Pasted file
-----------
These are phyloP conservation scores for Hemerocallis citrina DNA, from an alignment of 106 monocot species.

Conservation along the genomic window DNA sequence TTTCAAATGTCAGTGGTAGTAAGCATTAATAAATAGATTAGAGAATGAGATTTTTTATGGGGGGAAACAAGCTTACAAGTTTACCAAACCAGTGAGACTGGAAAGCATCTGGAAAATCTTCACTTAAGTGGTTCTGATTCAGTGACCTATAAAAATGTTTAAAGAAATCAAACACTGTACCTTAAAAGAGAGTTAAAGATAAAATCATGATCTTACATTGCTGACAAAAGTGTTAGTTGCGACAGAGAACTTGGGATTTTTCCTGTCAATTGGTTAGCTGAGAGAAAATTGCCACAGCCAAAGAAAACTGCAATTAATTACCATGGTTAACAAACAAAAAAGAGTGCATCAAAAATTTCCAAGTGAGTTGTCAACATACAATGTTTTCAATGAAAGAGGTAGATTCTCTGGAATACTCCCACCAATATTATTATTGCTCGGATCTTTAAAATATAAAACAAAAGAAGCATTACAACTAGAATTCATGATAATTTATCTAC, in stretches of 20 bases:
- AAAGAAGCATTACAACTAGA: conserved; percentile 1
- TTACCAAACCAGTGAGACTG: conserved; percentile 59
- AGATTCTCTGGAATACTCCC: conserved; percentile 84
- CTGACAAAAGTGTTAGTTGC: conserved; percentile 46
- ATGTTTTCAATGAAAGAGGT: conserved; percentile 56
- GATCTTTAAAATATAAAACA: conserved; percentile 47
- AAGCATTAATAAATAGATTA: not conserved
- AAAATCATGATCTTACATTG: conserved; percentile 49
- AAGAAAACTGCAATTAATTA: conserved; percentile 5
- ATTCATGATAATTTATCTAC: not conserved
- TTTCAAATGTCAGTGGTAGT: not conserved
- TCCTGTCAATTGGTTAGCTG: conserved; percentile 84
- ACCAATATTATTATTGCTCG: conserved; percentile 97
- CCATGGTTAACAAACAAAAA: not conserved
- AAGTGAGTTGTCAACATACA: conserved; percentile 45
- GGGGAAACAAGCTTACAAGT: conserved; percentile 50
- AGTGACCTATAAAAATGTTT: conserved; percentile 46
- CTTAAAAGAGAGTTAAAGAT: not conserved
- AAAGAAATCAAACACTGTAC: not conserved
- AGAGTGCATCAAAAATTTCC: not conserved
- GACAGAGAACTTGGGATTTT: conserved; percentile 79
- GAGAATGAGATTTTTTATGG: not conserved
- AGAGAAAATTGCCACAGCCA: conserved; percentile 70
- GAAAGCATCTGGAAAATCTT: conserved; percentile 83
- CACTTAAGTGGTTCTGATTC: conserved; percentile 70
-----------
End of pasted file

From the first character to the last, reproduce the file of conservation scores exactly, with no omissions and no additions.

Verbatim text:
These are phyloP conservation scores for Hemerocallis citrina DNA, from an alignment of 106 monocot species.

Conservation along the genomic window DNA sequence TTTCAAATGTCAGTGGTAGTAAGCATTAATAAATAGATTAGAGAATGAGATTTTTTATGGGGGGAAACAAGCTTACAAGTTTACCAAACCAGTGAGACTGGAAAGCATCTGGAAAATCTTCACTTAAGTGGTTCTGATTCAGTGACCTATAAAAATGTTTAAAGAAATCAAACACTGTACCTTAAAAGAGAGTTAAAGATAAAATCATGATCTTACATTGCTGACAAAAGTGTTAGTTGCGACAGAGAACTTGGGATTTTTCCTGTCAATTGGTTAGCTGAGAGAAAATTGCCACAGCCAAAGAAAACTGCAATTAATTACCATGGTTAACAAACAAAAAAGAGTGCATCAAAAATTTCCAAGTGAGTTGTCAACATACAATGTTTTCAATGAAAGAGGTAGATTCTCTGGAATACTCCCACCAATATTATTATTGCTCGGATCTTTAAAATATAAAACAAAAGAAGCATTACAACTAGAATTCATGATAATTTATCTAC, in stretches of 20 bases:
- AAAGAAGCATTACAACTAGA: conserved; percentile 1
- TTACCAAACCAGTGAGACTG: conserved; percentile 59
- AGATTCTCTGGAATACTCCC: conserved; percentile 84
- CTGACAAAAGTGTTAGTTGC: conserved; percentile 46
- ATGTTTTCAATGAAAGAGGT: conserved; percentile 56
- GATCTTTAAAATATAAAACA: conserved; percentile 47
- AAGCATTAATAAATAGATTA: not conserved
- AAAATCATGATCTTACATTG: conserved; percentile 49
- AAGAAAACTGCAATTAATTA: conserved; percentile 5
- ATTCATGATAATTTATCTAC: not conserved
- TTTCAAATGTCAGTGGTAGT: not conserved
- TCCTGTCAATTGGTTAGCTG: conserved; percentile 84
- ACCAATATTATTATTGCTCG: conserved; percentile 97
- CCATGGTTAACAAACAAAAA: not conserved
- AAGTGAGTTGTCAACATACA: conserved; percentile 45
- GGGGAAACAAGCTTACAAGT: conserved; percentile 50
- AGTGACCTATAAAAATGTTT: conserved; percentile 46
- CTTAAAAGAGAGTTAAAGAT: not conserved
- AAAGAAATCAAACACTGTAC: not conserved
- AGAGTGCATCAAAAATTTCC: not conserved
- GACAGAGAACTTGGGATTTT: conserved; percentile 79
- GAGAATGAGATTTTTTATGG: not conserved
- AGAGAAAATTGCCACAGCCA: conserved; percentile 70
- GAAAGCATCTGGAAAATCTT: conserved; percentile 83
- CACTTAAGTGGTTCTGATTC: conserved; percentile 70